Here, T is the temperature, S is the entropy, CV is the specific heat at constant volume, p is the pressure, and V is the volume.
The second TDS equation is as follows:
Here, Cp is the specific heat at constant pressure.
Either the first or second TDS equation can be applied to determine the change in the entropy of a system. The usual selection depends on the available data.
Clausius-Clapeyron expression correlates to variations in properties for a change of state of a substance whenever there is a variation of state, either from solid to liquid state or from liquid to vapor state, and the temperature remains constant, so long as the change is taking place. This temperature also relies on the pressure at which the change is taking place and on the property of each substance.
The Clausius–Clapeyron equation is as follows:
Here, L is the latent heat, V2 is the volume at the final state, and V1 is the volume at the initial state.
The Clausius–Clapeyron equation can be utilized to examine the change of saturation pressure with temperature, and it is also practiced in the solid vapor region by replacing hfg with hig (the enthalpy of sublimation) of the substance.
Students may get confused between enthalpy and entropy. Enthalpy is the addition of the flow energy and internal energy, while entropy is the determination of the randomness of molecules.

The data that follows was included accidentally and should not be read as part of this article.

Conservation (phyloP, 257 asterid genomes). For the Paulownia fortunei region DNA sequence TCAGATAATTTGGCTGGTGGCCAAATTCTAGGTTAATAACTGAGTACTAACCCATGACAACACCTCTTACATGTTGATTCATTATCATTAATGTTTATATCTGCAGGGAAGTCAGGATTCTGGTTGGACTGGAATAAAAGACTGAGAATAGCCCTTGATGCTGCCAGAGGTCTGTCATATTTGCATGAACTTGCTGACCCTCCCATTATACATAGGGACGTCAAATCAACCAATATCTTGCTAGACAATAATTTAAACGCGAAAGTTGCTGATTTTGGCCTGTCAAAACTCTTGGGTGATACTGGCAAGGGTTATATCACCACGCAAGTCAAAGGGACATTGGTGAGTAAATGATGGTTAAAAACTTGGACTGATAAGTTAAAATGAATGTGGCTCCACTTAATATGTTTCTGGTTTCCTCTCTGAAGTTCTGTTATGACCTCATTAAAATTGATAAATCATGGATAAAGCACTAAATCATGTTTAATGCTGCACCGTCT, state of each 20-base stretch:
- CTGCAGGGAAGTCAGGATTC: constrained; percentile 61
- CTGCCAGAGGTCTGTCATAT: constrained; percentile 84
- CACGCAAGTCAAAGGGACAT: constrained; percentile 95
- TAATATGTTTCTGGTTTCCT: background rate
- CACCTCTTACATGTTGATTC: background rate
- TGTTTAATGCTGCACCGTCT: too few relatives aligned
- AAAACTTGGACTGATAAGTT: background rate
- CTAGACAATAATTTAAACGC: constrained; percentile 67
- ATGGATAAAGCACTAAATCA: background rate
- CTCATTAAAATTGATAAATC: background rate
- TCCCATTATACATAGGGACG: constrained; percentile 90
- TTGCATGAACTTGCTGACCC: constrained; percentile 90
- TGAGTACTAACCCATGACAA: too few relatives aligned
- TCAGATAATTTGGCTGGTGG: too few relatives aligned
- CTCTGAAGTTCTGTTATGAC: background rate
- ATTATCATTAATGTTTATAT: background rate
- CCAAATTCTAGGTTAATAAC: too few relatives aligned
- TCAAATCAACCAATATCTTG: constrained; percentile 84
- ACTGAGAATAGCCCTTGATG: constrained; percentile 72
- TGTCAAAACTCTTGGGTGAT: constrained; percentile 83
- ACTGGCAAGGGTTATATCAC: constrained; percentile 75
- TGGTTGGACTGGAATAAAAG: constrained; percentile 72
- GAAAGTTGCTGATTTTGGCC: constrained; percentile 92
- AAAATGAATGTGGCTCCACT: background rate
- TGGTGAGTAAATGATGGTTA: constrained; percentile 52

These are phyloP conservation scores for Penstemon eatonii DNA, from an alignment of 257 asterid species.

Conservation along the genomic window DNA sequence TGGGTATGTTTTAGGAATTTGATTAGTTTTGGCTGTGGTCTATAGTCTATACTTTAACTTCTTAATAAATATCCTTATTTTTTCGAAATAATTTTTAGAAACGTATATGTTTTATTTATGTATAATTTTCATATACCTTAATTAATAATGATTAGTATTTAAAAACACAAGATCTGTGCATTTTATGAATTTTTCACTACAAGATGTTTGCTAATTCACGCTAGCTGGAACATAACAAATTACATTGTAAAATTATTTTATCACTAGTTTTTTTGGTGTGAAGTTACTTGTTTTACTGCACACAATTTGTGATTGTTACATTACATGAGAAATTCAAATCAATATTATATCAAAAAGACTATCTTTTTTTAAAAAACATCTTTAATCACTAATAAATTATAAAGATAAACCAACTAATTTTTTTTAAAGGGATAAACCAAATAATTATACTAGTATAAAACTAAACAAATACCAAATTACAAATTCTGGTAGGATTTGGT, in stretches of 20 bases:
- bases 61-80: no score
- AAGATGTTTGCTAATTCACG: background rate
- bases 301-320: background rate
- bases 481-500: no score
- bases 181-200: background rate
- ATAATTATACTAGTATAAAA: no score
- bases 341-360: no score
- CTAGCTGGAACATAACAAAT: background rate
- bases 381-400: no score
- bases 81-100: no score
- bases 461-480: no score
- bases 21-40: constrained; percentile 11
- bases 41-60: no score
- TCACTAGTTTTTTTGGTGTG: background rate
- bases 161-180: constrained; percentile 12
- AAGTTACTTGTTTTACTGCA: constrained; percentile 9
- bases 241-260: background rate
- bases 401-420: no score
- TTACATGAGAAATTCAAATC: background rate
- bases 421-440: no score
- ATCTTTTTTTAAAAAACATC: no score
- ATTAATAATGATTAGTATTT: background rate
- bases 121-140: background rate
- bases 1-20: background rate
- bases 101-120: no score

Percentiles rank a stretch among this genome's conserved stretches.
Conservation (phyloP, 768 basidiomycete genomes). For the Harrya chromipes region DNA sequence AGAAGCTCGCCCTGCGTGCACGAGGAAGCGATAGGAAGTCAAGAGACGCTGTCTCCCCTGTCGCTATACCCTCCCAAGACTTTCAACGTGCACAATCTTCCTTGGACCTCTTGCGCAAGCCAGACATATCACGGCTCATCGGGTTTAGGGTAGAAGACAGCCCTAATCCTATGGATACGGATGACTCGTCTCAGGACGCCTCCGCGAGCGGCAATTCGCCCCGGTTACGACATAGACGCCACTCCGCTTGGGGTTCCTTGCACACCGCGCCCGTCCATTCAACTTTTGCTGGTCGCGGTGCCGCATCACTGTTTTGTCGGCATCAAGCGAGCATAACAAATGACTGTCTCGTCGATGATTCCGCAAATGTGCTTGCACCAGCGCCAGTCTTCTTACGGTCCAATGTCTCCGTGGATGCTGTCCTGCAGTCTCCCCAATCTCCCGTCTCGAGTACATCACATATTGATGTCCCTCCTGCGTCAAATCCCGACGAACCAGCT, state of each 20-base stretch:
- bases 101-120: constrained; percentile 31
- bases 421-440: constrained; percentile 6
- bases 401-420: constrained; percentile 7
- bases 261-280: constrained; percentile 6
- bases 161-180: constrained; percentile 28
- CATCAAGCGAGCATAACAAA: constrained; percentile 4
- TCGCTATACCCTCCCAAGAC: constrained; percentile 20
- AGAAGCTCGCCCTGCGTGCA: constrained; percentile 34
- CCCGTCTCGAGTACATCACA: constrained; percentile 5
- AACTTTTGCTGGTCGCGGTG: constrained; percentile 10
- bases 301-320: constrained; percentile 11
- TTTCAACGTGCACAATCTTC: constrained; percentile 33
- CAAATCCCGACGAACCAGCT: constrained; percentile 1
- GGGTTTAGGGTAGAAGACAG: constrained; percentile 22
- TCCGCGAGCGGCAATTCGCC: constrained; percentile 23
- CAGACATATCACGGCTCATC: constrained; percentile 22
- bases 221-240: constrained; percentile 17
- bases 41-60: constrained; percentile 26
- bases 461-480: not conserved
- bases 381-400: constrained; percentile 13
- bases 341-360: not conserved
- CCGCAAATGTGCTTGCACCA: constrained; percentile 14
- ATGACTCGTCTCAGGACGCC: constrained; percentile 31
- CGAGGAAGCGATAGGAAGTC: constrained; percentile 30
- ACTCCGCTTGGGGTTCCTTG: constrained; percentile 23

Another common point of confusion is between Gibbs free energy and standard free energy. Gibbs free energy is the thermodynamic quantity that is equivalent to enthalpy minus the product of entropy and absolute temperature, while the standard free energy is the quantity that gives Gibbs free energy at standard experimental conditions.
Context and Applications
The topic of thermodynamic relations is significant in the several professional exams and courses for the undergraduate, diploma, graduate, and postgraduate levels. For example:
- Bachelors in technology
- Bachelors in Science
- Masters in technology
- Masters in Science
- Concept of internal energy
- Thermal equilibrium
- Heat transfer
Q1: Maxwell’s equation consists of ___ equations.
Correct option: (d)
Explanation: Maxwell’s equation consists of four equations.
Q2: Among the four options, which of the following expressions defines the Helmholtz function F?
(a) F = H+TS
(b) F = H-TS
(c) F = U-TS
(d) F = U+TV
Correct option: (c)
Explanation: The expression for the Helmholtz function is F = U-TS.
Q3: The similar volume of all gases would represent their ________.
(a) Specific gravities
(b) Molecular weights
(d) None of these
Correct option: (b)
Explanation: According to Avogadro's law, "same volume of all gases at the identical temperature and pressure, have the equal number of molecules.
Q4: The value of the work done in the free expansion process will be ________.
Correct option: (b)
Explanation: In the free expansion process, the value of the external pressure is zero. Thus, the work done will also be zero.
Q5: Which of the following quantities is not the property of the system?
Correct option: (a)
Explanation: Heat is a path function, not a property of the system.